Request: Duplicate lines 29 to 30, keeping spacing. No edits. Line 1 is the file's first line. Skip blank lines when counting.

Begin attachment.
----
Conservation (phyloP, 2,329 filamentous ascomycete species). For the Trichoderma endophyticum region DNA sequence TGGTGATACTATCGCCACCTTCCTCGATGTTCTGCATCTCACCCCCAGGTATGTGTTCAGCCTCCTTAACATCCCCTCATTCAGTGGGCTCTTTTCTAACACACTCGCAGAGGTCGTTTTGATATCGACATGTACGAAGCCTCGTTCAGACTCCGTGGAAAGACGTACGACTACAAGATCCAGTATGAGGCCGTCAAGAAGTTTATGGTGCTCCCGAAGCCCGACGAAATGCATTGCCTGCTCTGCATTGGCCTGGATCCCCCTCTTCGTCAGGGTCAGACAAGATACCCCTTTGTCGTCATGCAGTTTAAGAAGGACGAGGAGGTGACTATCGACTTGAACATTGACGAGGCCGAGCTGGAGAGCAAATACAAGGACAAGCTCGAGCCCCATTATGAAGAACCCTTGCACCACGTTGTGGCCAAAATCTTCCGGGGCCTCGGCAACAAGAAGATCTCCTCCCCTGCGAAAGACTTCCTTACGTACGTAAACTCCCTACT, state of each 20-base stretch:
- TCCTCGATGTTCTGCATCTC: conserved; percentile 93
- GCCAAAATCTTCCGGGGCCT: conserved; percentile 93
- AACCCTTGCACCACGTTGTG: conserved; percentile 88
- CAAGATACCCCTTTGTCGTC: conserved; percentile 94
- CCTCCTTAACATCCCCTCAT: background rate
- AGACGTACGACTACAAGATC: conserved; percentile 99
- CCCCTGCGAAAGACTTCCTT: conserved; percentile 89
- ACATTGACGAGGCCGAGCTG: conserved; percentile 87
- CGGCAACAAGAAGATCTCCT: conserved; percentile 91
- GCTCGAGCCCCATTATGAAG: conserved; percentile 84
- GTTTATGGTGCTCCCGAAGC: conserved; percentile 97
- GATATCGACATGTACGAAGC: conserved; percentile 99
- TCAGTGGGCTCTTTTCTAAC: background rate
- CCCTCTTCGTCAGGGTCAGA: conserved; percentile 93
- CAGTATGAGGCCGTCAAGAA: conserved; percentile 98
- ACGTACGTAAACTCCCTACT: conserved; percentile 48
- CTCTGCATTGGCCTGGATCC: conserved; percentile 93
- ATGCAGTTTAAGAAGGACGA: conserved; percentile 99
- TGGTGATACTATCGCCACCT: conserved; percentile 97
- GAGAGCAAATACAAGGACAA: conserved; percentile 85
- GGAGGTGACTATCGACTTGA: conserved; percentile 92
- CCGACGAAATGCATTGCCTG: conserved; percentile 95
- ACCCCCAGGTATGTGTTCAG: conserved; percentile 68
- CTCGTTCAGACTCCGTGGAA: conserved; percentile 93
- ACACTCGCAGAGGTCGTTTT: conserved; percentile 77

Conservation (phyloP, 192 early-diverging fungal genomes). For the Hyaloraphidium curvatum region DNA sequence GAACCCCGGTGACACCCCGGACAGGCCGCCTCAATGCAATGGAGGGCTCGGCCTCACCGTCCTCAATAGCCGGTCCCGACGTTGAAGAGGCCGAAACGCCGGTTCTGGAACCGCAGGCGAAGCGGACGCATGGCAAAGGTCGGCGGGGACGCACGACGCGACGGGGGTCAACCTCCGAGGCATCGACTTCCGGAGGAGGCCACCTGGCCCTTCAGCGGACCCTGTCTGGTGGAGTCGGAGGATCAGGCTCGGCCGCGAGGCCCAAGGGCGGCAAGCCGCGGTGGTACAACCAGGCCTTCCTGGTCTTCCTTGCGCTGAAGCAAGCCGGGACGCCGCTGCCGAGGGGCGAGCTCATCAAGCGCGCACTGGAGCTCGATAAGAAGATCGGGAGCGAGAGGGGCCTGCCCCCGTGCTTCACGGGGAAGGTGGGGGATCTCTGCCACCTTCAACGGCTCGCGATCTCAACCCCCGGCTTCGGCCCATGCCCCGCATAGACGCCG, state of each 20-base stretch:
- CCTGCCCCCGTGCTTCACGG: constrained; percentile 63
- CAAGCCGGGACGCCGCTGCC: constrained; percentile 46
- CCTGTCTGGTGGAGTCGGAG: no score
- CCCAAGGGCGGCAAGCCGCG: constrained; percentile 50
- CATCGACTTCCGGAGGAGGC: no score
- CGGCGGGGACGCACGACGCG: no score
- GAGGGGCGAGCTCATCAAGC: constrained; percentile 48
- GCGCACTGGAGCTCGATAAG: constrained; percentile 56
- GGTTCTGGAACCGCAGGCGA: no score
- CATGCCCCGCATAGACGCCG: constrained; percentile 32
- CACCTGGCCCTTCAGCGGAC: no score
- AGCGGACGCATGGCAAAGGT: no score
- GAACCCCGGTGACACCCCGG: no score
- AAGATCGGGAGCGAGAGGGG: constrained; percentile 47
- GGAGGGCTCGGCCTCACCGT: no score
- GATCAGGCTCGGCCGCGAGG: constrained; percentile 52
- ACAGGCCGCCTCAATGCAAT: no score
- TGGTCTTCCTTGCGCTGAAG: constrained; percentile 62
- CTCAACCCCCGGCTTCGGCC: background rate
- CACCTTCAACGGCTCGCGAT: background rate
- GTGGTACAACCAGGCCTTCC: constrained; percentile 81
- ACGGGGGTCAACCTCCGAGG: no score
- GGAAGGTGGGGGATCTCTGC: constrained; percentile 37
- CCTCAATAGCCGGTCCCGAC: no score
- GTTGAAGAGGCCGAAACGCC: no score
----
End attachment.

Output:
- CAAGCCGGGACGCCGCTGCC: constrained; percentile 46
- CCTGTCTGGTGGAGTCGGAG: no score